Donald G. Fisher (term trustee) is the founder, chairman, and former CEO of The Gap, Inc. He also has served on the advisory council to the U.S. Trade Representative since the Reagan administration. All three of Fisher's children graduated from Princeton, and he served as a term trustee from 1993 to 1997.
Peter B. Lewis '55 (term trustee) is the chairman, president, and CEO of The Progressive Corporation, which he transformed from a small insurance company into the nation's sixth-largest auto insurance carrier. Lewis is also a trustee of the Solomon M. Guggenheim Museum, the Cleveland Museum of the Arts, and The Aspen Institute.
Richard O. Scribner '58 (term trustee) is the managing director and co-chief compliance officer at Salomon Smith Barney. Before entering finance, Scribner received his LL.B. from Columbia and practiced law for several years. He has been chair of Princeton's National Annual Giving Committee since 1995.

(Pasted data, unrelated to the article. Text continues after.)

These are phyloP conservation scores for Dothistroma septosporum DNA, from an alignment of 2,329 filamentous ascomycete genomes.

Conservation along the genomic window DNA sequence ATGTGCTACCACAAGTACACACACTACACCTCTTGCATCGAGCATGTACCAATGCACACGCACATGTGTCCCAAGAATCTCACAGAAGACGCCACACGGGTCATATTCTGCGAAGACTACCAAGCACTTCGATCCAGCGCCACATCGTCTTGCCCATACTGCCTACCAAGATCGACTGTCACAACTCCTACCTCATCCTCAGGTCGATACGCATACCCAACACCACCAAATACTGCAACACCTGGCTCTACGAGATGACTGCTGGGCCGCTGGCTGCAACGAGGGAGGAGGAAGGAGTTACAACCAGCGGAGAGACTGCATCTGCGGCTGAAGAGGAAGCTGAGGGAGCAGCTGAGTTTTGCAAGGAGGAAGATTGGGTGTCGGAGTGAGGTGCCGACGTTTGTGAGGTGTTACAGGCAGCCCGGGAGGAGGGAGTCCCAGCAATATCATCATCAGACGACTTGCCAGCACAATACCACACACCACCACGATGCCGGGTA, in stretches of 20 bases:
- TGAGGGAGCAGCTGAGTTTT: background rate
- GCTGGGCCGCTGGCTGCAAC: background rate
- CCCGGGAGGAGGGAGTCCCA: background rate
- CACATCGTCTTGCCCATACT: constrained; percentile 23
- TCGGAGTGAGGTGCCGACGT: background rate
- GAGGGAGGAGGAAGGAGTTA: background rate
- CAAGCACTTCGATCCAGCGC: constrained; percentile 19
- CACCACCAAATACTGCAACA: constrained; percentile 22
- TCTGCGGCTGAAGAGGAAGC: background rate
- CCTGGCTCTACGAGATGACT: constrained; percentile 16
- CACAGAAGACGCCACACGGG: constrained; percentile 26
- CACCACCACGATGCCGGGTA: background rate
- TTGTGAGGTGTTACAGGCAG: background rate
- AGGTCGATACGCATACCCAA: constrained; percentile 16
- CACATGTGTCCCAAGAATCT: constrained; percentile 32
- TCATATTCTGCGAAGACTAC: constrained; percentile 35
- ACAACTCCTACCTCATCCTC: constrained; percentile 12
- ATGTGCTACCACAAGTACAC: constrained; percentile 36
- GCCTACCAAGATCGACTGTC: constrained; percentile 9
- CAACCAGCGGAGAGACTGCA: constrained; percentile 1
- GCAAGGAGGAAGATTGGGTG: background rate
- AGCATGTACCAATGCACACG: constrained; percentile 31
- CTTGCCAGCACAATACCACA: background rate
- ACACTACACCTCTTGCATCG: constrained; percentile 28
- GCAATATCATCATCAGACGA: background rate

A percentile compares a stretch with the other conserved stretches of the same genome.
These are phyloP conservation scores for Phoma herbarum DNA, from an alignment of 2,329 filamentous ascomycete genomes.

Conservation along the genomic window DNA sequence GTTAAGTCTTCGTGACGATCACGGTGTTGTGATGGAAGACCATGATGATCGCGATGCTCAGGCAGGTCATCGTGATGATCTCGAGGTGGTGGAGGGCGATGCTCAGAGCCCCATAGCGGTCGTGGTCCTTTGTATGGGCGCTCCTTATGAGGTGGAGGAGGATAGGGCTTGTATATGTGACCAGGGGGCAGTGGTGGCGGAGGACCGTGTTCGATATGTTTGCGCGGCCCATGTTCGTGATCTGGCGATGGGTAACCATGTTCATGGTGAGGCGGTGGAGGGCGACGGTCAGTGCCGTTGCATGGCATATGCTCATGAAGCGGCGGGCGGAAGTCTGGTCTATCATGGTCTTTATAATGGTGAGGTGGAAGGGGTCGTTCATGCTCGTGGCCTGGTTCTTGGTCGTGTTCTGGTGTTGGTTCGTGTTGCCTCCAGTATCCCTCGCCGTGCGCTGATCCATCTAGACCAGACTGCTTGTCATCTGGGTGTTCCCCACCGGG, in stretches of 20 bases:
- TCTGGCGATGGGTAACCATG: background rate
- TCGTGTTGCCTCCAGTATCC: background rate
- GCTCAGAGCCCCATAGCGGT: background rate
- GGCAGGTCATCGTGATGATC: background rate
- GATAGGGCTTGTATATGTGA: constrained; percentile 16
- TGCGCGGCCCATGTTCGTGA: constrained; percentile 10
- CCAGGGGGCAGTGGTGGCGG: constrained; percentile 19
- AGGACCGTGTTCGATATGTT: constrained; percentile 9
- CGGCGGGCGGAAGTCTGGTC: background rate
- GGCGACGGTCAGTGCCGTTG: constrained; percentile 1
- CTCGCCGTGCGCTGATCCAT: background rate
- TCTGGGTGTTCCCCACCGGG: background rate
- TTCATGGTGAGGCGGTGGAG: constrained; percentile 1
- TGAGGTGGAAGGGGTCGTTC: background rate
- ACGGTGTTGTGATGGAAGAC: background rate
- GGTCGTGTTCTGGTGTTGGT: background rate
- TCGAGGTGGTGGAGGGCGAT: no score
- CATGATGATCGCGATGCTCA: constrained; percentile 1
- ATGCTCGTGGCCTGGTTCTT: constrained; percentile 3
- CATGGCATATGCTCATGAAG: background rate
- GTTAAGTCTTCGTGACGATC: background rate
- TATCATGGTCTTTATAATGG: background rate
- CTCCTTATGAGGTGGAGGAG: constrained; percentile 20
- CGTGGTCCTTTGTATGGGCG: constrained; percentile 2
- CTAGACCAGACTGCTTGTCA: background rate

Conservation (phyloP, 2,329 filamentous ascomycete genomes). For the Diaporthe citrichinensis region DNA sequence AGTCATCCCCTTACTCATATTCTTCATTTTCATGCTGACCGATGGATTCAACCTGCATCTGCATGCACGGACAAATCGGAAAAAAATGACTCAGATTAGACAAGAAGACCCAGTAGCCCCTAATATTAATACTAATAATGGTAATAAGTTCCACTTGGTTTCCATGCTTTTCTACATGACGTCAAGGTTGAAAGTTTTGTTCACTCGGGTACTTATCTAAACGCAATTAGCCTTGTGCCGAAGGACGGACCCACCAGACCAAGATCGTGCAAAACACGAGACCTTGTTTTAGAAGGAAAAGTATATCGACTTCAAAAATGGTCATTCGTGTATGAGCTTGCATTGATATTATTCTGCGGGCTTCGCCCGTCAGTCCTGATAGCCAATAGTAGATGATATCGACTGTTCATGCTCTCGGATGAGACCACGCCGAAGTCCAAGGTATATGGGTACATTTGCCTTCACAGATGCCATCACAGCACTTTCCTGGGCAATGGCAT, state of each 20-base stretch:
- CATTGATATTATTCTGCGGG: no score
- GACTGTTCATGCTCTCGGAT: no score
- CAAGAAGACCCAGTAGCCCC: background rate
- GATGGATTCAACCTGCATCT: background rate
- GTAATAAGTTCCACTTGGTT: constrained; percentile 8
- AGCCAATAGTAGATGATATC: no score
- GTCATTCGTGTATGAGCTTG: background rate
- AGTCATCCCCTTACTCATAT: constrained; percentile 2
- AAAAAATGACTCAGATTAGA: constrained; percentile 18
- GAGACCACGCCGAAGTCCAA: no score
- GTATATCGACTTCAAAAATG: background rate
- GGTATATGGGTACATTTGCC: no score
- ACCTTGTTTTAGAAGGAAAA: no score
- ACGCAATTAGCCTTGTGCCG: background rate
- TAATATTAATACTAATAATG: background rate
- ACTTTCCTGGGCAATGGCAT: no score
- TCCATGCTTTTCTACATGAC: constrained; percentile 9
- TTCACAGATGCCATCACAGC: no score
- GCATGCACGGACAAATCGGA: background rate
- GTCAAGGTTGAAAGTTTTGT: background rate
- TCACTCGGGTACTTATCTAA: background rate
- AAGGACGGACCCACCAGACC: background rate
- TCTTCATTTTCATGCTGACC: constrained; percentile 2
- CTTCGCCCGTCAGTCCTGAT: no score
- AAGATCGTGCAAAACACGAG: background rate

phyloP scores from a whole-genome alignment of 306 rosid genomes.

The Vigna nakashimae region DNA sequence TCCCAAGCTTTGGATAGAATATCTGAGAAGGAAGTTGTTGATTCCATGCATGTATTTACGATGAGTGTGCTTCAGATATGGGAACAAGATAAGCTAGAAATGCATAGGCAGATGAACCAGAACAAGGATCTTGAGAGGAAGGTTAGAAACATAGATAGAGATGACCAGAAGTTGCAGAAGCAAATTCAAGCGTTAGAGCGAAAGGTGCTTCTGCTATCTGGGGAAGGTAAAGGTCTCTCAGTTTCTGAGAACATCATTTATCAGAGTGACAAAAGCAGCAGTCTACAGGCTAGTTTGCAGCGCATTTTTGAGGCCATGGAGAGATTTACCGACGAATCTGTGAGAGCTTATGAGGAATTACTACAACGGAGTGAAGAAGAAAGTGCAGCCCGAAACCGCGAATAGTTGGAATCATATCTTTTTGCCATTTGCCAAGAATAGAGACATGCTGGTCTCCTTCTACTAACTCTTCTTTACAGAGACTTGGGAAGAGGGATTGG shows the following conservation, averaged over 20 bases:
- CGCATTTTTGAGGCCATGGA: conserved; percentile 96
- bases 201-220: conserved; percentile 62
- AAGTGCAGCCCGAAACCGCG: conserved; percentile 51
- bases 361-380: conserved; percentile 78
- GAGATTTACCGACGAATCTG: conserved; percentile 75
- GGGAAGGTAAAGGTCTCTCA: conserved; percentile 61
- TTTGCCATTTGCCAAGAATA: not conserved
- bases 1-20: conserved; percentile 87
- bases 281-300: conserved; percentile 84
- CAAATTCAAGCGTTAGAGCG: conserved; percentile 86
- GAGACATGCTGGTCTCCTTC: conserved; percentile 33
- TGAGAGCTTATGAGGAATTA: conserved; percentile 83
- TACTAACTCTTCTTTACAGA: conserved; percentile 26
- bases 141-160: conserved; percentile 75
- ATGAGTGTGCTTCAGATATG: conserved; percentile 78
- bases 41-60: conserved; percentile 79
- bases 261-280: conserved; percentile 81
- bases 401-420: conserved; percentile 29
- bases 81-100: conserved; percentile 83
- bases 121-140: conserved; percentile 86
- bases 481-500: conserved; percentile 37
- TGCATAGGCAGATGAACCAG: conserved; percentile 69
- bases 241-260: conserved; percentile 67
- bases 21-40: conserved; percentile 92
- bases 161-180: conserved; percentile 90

The Rt. Rev. Frederick H. Borsch '57 (alumni trustee) is the bishop of the Episcopal Diocese of Los Angeles, where he serves 150 congregations in six counties of southern California. After graduating from Princeton, Borsch received an M.A. from Oxford and a Ph.D. from the University of Birmingham, before returning to Princeton as Dean of the Chapel.
Irvine O. Hockaday, Jr. '58 (alumni trustee) is president and CEO of Hallmark Cards, Inc. During his tenure there, numerous organizations have commended Hallmark as one of the nation's best employers. Hockaday holds a law degree from the University of Michigan Law School.
Jeffrey S. Siegel '98 (alumni trustee) is currently working as the deputy finance director for Rush Holt, a Democratic nominee for Congress in New Jersey. In his senior year, Siegel was the president of the Undergraduate Student Government.
The three charter trustees will serve until 2008, while the term and alumni trustees will serve until 2002.
Faculty File: Who
is Peter Singer?
Newly appointed professor draws criticism a year before his arrival